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Friendly reminder: The U.S. is a REPRESENTATIVE Democracy, NOT a direct democracy

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posted on May, 18 2016 @ 05:37 PM
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originally posted by: GodEmperor

originally posted by: onequestion
a reply to: Aazadan

Oh god. Everyone can vote in this country.


Felons cannot vote, illegal aliens cannot vote, and minors cannot vote. Many states require registration before being allowed in the voting process.


And within the past century, women couldn't vote and Blacks couldn't vote and Native Americans couldn't vote, either.

The US was not founded as a democracy.




posted on May, 18 2016 @ 05:39 PM
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originally posted by: onequestion
a reply to: Aazadan

What are you talking about?


Most US citizens (with the exception of many felons) are now permitted to vote. The government allows them to vote.

There was a time in the US when women, blacks and other minority groups (essentially non-white males) were not allowed to vote. It wasn't a right: the laws at the time prevented them from voting, or made it very hard for them to do so (see literacy tests).

Rights cannot be taken away. Permission (hence voting) can.
edit on 18-5-2016 by Liquesence because: (no reason given)



posted on May, 18 2016 @ 05:42 PM
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a reply to: Liquesence

Wrong all right can and are taken away and that is no longer the case.

This is completely besides the point it's grasping at straws when your argument doesn't hold up.



posted on May, 18 2016 @ 05:43 PM
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originally posted by: Byrd

originally posted by: GodEmperor

originally posted by: onequestion
a reply to: Aazadan

Oh god. Everyone can vote in this country.


Felons cannot vote, illegal aliens cannot vote, and minors cannot vote. Many states require registration before being allowed in the voting process.


And within the past century, women couldn't vote and Blacks couldn't vote and Native Americans couldn't vote, either.

The US was not founded as a democracy.


Technically, blacks were granted voting privileges with the passage of the 15th Amendment in 1870 even though there were literacy tests and intimidation preventing them. Hell, they were permitted (or had the "right") even before women, who gained that permission in 1920 with the 19th amendment.

Screwed up country we live in. Still is.



posted on May, 18 2016 @ 05:45 PM
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originally posted by: onequestion
a reply to: bigfatfurrytexan

I can still vote FYI.

Ive lost other "rights".

Honestly i think you guys need to go reread your last few posts and realize how ridiculous it sounds.


Rereading that, it sounded really rude. I didn't intend to take a dig, if it came across that way.



posted on May, 18 2016 @ 05:46 PM
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a reply to: Liquesence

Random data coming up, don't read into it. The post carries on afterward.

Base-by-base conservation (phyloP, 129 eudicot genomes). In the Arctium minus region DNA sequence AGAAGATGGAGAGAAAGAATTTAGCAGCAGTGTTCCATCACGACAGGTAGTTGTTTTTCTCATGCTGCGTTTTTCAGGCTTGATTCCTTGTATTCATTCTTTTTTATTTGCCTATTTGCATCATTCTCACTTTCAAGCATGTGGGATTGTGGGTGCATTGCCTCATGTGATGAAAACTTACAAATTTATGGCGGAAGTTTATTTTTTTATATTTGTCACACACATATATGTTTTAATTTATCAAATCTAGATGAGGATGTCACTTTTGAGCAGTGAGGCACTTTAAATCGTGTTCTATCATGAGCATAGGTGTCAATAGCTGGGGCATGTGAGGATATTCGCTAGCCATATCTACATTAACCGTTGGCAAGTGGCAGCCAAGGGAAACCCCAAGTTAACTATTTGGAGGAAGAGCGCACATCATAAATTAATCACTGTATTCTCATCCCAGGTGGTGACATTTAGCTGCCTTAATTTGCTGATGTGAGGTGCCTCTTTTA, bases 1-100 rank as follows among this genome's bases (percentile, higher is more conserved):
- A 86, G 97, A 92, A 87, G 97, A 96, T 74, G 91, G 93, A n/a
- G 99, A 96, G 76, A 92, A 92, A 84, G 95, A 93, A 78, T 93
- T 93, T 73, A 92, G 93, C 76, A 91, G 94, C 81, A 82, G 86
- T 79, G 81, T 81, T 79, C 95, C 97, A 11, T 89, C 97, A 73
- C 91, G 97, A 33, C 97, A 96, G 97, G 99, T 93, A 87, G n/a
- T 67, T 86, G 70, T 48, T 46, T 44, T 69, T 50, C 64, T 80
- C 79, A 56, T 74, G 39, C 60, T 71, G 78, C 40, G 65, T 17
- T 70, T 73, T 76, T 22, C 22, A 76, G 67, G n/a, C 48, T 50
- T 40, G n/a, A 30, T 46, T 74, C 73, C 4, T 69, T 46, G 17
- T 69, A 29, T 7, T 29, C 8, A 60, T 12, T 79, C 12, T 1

26th amendment


The right of citizens of the United States, who are eighteen years of age or older, to vote shall not be denied or abridged by the United States or by any State on account of age.


They just want to grasp at straws because their argument doesnt hold up.



posted on May, 18 2016 @ 05:47 PM
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a reply to: Liquesence

Blacks (and women) were not specifically granted voting rights. Read the amendments. What they say is that voting cannot be denied for being black or a woman, it doesn't actually state those groups have the right to vote.



The right of citizens of the United States to vote shall not be denied or abridged by the United States or by any State on account of race, color, or previous condition of servitude.



posted on May, 18 2016 @ 05:47 PM
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originally posted by: onequestion
a reply to: Liquesence

Wrong all right can and are taken away and that is no longer the case.

This is completely besides the point it's grasping at straws when your argument doesn't hold up.


My argument? I have no argument here, and I'm not grasping at straws, I'm just pointing out facts in regards to voting and the history thereof.

Don't get so defensive.



posted on May, 18 2016 @ 05:47 PM
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a reply to: onequestion

Read the text of that amendment. "Shall not be denied or abridged on account of age". It's not affirming anything, it's stating a reason it cannot be taken away.

You may be over 18, but you can still be denied the privilege to vote for any arbitrary reason other than a few specifically amended into the Constitution. For example, you could be denied a vote because you use an online handle with the letter q in it. That is 100% legal to do.
edit on 18-5-2016 by Aazadan because: (no reason given)



posted on May, 18 2016 @ 05:48 PM
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originally posted by: onequestion
a reply to: Liquesence

26th amendment


The right of citizens of the United States, who are eighteen years of age or older, to vote shall not be denied or abridged by the United States or by any State on account of age.


They just want to grasp at straws because their argument doesnt hold up.



passed in 1975. Long after the US was established as a Constitutional Republic



posted on May, 18 2016 @ 05:49 PM
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a reply to: bigfatfurrytexan

Thats fine i get it its the internet.

I find it hilarious that evidence i used to show that we are in fact a democracy is exactly the same evidence used to prove that we are a republic.

Then the evidence to show that we are a republic uses the same language thats used again to prove we are a democracy and no one really provides an effective description of what the difference is until someone brings up that the only real difference is the right to vote.

Its really hard for me to keep responding until some common sense is employed.



posted on May, 18 2016 @ 05:49 PM
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a reply to: bigfatfurrytexan

Regardless of when it was passed WE ARE CURRENTLY.

CURRENTLY.

NOW

IN THE PRESENT TIME.



posted on May, 18 2016 @ 05:51 PM
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a reply to: Aazadan

Look your argument is completely pointless and invalid everyone can vote unless your a felon in a handful of states and thats changing.